A New Conservatism

The prospects for conservatism as a political force in the United States are arguably grim. The GOP’s electoral prospects may be on the verge of drying up due to demographic shifts, particularly the growth of the Hispanic vote — the kind of shifts that, in the past, have driven major political parties into extinction.

There are serious problems with the youth vote as well. Some commentators insist that the GOP must begin distancing itself from moral issues such as abortion and gay marriage, that it must put on a more “socially progressive” face if it is to win this demographic. But President Obama didn’t win the Christian vote because he was pro-choice, or tolerant of gay marriage, or because he favors gun restrictions. If anything, he won it in spite of those positions, because Christian voters in the 21st century, for better or worse, place other issues (like the economy) higher on their priority lists.

The current economic crisis may have shifted the economy more decisively to the foreground this past election, but opinion polls going back further than the most recent election cycle show that economic and foreign policy issues consistently outrank abortion and gay marriage on the American voter’s priority list. While one or two polls is no reason to change political strategy, patterns in recent history ought to be.

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The good news is that the low priority Americans assign to moral issues important to conservatives, and to us as Catholics, may end up working to our advantage.

Those of us who wish to remain faithful to the teachings of the Church and support a pro-life, pro-family, pro-marriage agenda are faced with a number of political options. The first is hardly tenable: to accept the prevailing status quo within the GOP and the conservative movement. If the movement’s leaders and its intellectuals remain committed to its current ideological course, it will fail spectacularly, and drag the Catholic social agenda down with it.

A second option is to build a socially conservative, pro-life wing of the Democratic Party. The demographic shifts we are facing may make this possible in a way it simply could not have been before, with millions of immigrants from a different culture playing a role in the shaping of American politics.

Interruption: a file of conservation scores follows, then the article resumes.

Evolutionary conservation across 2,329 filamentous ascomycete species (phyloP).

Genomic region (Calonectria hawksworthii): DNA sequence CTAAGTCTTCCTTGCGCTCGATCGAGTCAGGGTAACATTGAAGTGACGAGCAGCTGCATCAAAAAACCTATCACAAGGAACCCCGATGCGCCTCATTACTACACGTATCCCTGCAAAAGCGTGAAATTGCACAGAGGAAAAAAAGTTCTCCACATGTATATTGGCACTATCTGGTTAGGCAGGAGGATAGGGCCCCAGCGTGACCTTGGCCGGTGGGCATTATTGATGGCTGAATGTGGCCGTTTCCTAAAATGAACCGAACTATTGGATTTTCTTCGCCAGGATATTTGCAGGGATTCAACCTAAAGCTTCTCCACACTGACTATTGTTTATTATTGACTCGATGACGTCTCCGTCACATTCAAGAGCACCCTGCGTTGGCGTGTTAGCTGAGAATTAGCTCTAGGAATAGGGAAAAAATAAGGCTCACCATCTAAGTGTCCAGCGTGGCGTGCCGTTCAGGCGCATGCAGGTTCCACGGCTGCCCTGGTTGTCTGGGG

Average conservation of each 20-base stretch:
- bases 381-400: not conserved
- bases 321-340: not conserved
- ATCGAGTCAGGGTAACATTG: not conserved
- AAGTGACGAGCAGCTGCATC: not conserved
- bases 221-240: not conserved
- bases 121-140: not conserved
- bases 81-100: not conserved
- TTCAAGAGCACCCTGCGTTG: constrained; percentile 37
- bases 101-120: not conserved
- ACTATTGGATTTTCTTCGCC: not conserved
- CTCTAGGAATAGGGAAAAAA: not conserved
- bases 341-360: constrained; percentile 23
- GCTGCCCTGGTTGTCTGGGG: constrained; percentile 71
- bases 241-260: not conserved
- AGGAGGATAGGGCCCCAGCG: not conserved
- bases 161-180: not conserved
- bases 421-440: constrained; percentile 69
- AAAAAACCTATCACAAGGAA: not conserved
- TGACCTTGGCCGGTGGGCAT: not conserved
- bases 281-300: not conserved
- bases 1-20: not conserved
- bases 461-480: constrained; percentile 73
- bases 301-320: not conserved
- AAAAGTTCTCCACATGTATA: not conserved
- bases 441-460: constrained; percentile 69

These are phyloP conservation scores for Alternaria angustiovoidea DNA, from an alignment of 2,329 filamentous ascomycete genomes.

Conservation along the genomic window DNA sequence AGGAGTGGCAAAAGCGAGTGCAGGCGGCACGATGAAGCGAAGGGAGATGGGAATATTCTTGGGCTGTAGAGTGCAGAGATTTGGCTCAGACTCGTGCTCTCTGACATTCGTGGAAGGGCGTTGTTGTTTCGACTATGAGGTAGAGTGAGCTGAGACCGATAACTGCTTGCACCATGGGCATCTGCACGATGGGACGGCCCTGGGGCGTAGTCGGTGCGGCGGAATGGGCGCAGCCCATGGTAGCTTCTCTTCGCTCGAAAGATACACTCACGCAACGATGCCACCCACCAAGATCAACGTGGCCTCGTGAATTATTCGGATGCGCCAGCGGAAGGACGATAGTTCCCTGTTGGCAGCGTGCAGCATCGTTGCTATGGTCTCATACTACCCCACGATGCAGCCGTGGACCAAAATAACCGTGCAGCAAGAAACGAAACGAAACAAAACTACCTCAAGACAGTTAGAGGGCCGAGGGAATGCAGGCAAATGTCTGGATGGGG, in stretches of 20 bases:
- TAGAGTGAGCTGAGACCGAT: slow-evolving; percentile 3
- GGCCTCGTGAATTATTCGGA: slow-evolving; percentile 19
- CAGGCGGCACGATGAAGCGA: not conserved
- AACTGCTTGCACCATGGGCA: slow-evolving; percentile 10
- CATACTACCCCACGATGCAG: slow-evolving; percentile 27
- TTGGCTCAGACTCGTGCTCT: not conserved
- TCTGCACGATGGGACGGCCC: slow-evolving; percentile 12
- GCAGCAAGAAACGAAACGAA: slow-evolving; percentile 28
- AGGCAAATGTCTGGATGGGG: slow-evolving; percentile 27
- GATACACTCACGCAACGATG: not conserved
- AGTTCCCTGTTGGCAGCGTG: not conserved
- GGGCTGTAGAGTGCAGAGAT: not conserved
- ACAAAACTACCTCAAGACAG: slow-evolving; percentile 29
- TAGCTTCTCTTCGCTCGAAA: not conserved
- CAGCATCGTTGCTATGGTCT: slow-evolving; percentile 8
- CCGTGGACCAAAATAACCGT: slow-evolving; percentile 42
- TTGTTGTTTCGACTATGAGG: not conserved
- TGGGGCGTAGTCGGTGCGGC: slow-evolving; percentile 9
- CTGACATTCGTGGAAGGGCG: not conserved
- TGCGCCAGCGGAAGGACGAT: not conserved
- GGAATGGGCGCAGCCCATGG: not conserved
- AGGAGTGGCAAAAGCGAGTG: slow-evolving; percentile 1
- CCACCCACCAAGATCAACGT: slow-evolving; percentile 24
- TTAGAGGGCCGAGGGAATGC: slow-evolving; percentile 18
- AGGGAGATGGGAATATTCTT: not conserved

But a third option may be our best: a conservative movement with a revamped economic philosophy that is neither laissez-faire nor welfare-statist, but which comes much closer to Catholic social teaching. With the publication of Pope Benedict’s Caritas in Veritate, there is no better time for conservative Catholics, following in the footsteps of those who drew inspiration from Rerum Novarum and Quadragesimo Anno, to rethink the way in which they talk about economic ideas and begin to develop a new socio-economic vision.

The idea has caught on in other Western nations. Conservatives in Canada and the United Kingdom are coming around to “Red Toryism,” a refreshing mixture of tested conservative values with bold new economic proposals. One of its leading spokesmen, Phillip Blond, explains why conservatives ought to find it appealing in his article “The Rise of the Red Tories” (bear in mind that, in the British context, “liberal” means what “classical liberal” means in America):

Conservatives who believe in value, culture and truth should therefore think twice before calling themselves liberal. Liberalism can only be a virtue when linked to a politics of the common good, a problem which the best liberals — Mill, Adam Smith and Gladstone — recognised but could never resolve. A vision of the good life cannot come from liberal principles. Unlimited liberalism produces atomised relativism and state absolutism . . .

[I]f Conservatives are to take power . . . and give it to the people, they must develop a full-blooded “new localism” which works to empower communities and builds new, vibrant local economies that can uphold the party’s civic vision.

Blond writes of “re-capitalizing the poor” as well as four other crucial economic goals that American conservatives could adopt: “relocalising our banking system, developing local capital, helping normal people gain new assets and breaking up big business monopolies.” The Red Tories propose not only to teach a man to fish, as the old saying goes, but to give him the rod to do it.